STL Science Center

STL Science Center

04 December 2012

Early Morning From My Burrow

It is a bit chilly in my house. Kansas wind blows out the pilot light on our heating unit (it has a gas shut off so that is not a worry) on such a regular basis that we do not even really use the heater; whomever built a house in Kansas with a pilot light under the house with an opening that does not shield the wind is no genius anyhow. Instead we have cheap but efficient space heaters and warm blankets. I am okay with this system and it allows me, this morning, to simulate typing in a burrow, or a blanket fortress, whichever you prefer (it's about 50F in the house, we are not freezing ourselves to death or anything). The burrows in question this week, not mine, have been studied fairly extensively, as we would expect with such a rare and amazing find. The initial discovery paper is  online free and everyone should at least skim it. It is available thanks to the Proceedings of the Royal Society and the authors. Additionally, David Varrichio, who was lead author on the original paper, has gone on to work with D. Cary Woodruff to model the creation of the fossilized burrow using PVC and sediment experiments with comparably sized rabbit skeletons to simulate the three Oryctodromeus discovered in the burrow. Their results are not available free via the Geological Society, but KU's Palaios has posted  the abstract online. You really have to love the image that came from this experiment that I found though:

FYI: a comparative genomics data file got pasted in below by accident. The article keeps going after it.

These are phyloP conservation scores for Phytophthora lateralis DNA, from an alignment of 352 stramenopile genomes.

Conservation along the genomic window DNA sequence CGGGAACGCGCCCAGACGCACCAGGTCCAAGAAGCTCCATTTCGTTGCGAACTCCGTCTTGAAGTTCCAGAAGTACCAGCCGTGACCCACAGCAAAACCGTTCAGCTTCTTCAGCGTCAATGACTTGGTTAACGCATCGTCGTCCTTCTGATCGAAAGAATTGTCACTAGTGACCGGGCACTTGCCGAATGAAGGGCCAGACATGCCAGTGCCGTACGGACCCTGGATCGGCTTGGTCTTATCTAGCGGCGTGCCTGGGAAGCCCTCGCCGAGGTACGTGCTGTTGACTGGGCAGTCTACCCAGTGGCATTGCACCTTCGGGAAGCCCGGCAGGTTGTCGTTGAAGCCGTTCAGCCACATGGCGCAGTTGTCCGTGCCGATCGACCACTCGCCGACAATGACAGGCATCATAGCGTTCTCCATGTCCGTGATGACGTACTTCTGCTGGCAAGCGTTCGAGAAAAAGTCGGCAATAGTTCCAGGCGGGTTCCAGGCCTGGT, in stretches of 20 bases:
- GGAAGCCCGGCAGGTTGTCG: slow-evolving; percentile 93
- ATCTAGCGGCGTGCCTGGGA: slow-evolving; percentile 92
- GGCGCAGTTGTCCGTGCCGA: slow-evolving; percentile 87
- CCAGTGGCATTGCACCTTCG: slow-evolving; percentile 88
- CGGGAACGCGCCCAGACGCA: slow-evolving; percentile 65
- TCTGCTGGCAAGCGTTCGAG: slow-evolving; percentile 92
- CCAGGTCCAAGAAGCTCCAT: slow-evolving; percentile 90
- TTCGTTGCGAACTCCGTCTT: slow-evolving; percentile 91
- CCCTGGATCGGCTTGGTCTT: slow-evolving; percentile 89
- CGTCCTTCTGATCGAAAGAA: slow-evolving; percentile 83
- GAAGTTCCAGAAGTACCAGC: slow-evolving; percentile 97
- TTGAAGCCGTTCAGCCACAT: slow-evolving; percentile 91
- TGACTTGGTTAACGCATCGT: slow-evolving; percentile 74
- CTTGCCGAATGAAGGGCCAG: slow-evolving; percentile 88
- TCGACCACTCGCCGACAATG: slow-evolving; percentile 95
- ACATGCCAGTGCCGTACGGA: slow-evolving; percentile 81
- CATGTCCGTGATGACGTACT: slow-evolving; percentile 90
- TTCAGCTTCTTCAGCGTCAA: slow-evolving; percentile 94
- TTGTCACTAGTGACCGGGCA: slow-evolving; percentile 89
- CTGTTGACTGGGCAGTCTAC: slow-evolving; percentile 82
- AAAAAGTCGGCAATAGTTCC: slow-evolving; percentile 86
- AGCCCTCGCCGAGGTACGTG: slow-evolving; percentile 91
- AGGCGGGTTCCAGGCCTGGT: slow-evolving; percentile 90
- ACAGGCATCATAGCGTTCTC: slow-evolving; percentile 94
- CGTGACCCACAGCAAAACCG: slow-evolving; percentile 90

Modeling a dinosaur den: a half-size PVC model of a Oryctodromeus burrow used to tests scenarios for how they became preserved. From Woodruff and Varricchio, 2011.
Now, granted I cannot say that the image is the best one from this modeling experiment, it certainly does a good job of showing how much work must have gone in to designing and conducting the modeling experiment. It also renews the sadness of the fate of the three skeletons trapped in the burrow and fossilized.

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